# Detecting broad peaks in sRNA-seq data

What kind of tool would be appropriate do detect "broad peaks" in small RNA-seq sequencing data?

MACS2 appears to be developed for ChIP-seq data, but I see that there is a --nomodel option. Would that make this program usable in my case?

I suppose I should also set the --shift and --extsize options, but I'm not sure how:

  --nomodel             Whether or not to build the shifting model. If True,
MACS will not build model. by default it means
shifting size = 100, try to set extsize to change it.
DEFAULT: False
--shift SHIFT         (NOT the legacy --shiftsize option!) The arbitrary
shift in bp. Use discretion while setting it other
than default value. When NOMODEL is set, MACS will use
this value to move cutting ends (5') towards 5'->3'
direction then apply EXTSIZE to extend them to
fragments. When this value is negative, ends will be
moved toward 3'->5' direction. Recommended to keep it
as default 0 for ChIP-Seq datasets, or -1 * half of
EXTSIZE together with EXTSIZE option for detecting
enriched cutting loci such as certain DNAseI-Seq
datasets. Note, you can't set values other than 0 if
format is BAMPE for paired-end data. DEFAULT: 0.
--extsize EXTSIZE     The arbitrary extension size in bp. When nomodel is
true, MACS will use this value as fragment size to
extend each read towards 3' end, then pile them up.
It's exactly twice the number of obsolete SHIFTSIZE.
In previous language, each read is moved 5'->3'
direction to middle of fragment by 1/2 d, then
extended to both direction with 1/2 d. This is
equivalent to say each read is extended towards 5'->3'
into a d size fragment. DEFAULT: 200. EXTSIZE and
SHIFT can be combined when necessary. Check SHIFT
option


In my case the tags are the same things as the fragments, so this "extension" thing is probably not appropriate.

Basically, I would like to call peaks based on the plain real coverage of my small reads. Are there other tools that would be more appropriate?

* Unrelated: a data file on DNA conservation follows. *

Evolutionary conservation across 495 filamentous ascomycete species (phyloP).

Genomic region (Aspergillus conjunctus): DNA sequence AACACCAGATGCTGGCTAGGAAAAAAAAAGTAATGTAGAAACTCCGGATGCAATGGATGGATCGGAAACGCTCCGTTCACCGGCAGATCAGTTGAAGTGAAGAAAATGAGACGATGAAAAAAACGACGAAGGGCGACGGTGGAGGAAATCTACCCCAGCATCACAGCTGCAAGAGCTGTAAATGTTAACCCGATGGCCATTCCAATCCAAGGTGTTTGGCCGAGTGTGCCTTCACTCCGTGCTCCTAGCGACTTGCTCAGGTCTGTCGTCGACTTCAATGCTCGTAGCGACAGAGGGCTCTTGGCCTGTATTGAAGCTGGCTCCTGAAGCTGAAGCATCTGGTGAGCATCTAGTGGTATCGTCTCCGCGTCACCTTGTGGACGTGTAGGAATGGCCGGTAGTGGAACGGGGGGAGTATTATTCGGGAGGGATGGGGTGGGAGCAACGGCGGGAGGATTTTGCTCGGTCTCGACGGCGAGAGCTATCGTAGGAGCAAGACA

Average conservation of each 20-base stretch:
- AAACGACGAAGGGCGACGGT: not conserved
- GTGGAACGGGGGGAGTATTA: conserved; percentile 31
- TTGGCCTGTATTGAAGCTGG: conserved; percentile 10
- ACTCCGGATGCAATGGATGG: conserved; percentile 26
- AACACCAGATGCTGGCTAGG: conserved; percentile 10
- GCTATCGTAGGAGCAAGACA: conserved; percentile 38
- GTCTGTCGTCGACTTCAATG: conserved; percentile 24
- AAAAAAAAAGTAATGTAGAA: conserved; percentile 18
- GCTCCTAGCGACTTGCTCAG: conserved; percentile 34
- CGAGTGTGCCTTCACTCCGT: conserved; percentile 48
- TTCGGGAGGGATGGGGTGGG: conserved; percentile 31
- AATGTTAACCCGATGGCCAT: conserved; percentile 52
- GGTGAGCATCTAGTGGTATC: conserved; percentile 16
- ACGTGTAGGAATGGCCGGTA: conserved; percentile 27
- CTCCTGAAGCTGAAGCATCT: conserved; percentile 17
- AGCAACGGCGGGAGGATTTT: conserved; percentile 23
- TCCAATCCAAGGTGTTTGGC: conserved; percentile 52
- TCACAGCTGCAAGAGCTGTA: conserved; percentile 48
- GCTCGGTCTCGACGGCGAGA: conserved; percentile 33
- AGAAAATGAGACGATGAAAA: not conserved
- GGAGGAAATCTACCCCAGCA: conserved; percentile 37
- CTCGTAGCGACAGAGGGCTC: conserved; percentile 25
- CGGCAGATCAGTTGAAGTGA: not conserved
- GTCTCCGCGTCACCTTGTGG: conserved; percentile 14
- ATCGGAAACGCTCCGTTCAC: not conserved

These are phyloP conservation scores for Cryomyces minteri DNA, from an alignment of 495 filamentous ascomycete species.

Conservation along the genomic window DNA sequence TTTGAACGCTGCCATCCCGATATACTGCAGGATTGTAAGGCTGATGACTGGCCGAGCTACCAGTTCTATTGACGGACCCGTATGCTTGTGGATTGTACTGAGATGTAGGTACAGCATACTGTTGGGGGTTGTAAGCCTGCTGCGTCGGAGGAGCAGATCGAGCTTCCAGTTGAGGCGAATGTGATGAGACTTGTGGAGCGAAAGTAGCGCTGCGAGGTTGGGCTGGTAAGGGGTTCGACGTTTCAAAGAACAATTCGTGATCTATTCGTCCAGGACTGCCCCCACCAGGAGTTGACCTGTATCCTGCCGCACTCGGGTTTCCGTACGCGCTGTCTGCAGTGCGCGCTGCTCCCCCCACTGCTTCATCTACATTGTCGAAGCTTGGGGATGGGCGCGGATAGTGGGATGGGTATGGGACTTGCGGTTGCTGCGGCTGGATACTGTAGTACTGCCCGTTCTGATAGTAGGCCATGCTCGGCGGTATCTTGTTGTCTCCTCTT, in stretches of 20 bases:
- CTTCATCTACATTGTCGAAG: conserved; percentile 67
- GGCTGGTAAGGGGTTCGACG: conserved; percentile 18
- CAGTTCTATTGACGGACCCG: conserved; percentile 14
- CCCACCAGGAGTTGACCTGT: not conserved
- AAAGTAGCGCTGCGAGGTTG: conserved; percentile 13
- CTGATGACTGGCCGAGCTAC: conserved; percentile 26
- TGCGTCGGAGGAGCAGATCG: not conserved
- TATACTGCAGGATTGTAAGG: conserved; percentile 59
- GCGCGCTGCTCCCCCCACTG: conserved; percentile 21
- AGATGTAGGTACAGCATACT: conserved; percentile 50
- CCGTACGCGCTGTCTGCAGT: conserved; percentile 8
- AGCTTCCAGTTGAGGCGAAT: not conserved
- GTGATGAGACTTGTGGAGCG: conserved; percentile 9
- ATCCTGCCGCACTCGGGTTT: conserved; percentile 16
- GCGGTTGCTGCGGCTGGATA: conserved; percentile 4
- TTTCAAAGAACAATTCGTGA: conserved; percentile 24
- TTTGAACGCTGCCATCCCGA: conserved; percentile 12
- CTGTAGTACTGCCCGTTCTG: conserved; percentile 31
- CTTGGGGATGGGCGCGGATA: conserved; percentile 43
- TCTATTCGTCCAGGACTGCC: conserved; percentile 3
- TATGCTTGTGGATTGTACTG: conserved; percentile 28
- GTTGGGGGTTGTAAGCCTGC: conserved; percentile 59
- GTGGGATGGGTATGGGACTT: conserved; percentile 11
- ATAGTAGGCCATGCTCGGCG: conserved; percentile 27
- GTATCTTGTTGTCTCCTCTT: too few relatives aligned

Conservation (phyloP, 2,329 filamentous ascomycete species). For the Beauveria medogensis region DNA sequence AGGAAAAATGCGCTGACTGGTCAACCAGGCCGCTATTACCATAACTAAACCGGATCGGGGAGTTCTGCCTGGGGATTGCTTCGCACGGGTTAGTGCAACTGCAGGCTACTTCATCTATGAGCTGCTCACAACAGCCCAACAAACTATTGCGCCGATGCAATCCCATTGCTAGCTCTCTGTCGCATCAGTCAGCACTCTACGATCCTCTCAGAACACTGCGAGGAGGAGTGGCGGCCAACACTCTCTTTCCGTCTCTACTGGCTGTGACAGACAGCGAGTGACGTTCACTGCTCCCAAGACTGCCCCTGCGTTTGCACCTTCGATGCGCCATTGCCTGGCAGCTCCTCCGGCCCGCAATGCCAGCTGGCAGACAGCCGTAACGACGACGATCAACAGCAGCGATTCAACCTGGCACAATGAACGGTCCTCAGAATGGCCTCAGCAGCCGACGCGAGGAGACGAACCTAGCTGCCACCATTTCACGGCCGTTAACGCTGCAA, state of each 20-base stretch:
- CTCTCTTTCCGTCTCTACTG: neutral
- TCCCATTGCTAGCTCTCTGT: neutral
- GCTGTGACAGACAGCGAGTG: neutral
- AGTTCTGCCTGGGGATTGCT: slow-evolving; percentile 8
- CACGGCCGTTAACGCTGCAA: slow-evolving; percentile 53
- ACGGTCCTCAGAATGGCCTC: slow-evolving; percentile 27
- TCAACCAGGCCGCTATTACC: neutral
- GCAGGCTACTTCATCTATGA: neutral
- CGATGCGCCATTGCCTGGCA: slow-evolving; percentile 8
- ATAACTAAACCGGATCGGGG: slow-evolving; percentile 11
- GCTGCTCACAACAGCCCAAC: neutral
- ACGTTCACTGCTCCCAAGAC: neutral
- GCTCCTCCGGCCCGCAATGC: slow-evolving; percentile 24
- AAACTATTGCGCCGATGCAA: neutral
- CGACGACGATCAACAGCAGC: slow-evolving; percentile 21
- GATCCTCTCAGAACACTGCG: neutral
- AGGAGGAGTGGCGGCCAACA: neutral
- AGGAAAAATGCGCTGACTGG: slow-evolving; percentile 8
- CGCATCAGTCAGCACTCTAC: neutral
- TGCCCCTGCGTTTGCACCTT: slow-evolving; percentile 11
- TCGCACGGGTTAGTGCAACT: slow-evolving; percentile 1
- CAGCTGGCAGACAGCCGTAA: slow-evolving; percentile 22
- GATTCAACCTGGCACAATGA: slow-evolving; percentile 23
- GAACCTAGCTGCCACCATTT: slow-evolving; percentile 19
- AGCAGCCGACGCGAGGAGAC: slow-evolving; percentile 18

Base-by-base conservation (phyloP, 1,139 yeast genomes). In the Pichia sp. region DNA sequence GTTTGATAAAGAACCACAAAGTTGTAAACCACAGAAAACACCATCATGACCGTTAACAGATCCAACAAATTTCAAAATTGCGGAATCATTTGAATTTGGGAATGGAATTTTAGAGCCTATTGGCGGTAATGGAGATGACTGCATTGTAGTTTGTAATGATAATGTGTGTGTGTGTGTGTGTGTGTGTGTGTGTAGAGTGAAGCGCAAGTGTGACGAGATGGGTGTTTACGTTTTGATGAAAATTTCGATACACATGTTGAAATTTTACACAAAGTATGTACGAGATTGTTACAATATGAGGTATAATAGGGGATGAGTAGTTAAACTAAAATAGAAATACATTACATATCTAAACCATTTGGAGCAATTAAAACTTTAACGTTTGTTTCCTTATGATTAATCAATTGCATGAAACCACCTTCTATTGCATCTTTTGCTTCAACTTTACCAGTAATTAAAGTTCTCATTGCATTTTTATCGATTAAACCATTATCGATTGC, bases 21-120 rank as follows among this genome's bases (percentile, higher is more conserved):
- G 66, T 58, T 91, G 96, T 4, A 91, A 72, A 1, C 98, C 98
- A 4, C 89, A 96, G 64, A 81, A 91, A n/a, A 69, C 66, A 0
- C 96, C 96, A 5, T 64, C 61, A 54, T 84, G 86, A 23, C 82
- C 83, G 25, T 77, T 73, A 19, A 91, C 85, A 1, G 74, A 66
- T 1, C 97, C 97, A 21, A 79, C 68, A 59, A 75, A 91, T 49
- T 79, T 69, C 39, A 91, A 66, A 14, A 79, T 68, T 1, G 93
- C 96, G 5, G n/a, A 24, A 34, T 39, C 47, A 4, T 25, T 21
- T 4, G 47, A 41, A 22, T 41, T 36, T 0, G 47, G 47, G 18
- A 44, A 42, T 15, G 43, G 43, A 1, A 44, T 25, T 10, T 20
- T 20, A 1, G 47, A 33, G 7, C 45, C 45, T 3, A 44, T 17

• Do you actually need peaks or is your end goal instead to find novel sRNAs? I would think stringTie followed by a considerable amount of filtering would be better. Jun 8 '19 at 8:20
• I mapped sRNA-seq reads on the genome, and I want to automatically delineate genomic regions that produce them. By "broad peaks", I mean such regions. Not sure what you mean by "novel sRNAs".
– bli
Jun 10 '19 at 7:50
• sRNAs shouldn’t appear as broad peaks unless they’re coming from repeat clusters. See the answer from Sebastian Müller for good tool options. Jun 10 '19 at 8:34

The sure why any software should be confined to only broad peaks, but there is two packages that should do what I thing you have in mind. Just to clarify, for smallRNAs peak detection is sometimes also referred to as loci or cluster detection:

• ShortStack which is developed for alignment, annotation, and quantification of small RNAs. The de-novo cluster finding option as copied from the manual might do the trick:
DE-NOVO CLUSTER FINDING
Unless options --locus or --locifile are used (see below), ShortStack
will de-novo identify clusters of small RNA accumulation genome-wide.
Cluster definition is simple: First, all regions containing at least one
primary alignment are found where the maximum distance between the ends
of the alignments is <= option --pad (default: 75). Second, if the
number of alignments in the cluster is >= option --mincov (default:
0.5rpm), the cluster is kept. The mincov threshold can also be specified
in terms of reads per million by using a value such as 3.2rpm (which
specifies the threshold to be 3.2 reads per million). Using a rpm
threshold allows the sensitivity of cluster discovery to be normalized
between libraries of different sizes. Alternatively, reads per million
mapped (rpmm) can be specified: A --mincov of 1.2rpmm indicates 1.2
reads per million mapped is the threshold. rpm is a fraction of total
library size, while rpmm is a fraction of only the aligned & placed
fraction of the library.

• segmentSeq is an R-package useing a Bayesian approach for small RNA locus detection. It's however really slow and not developed any further by the main author.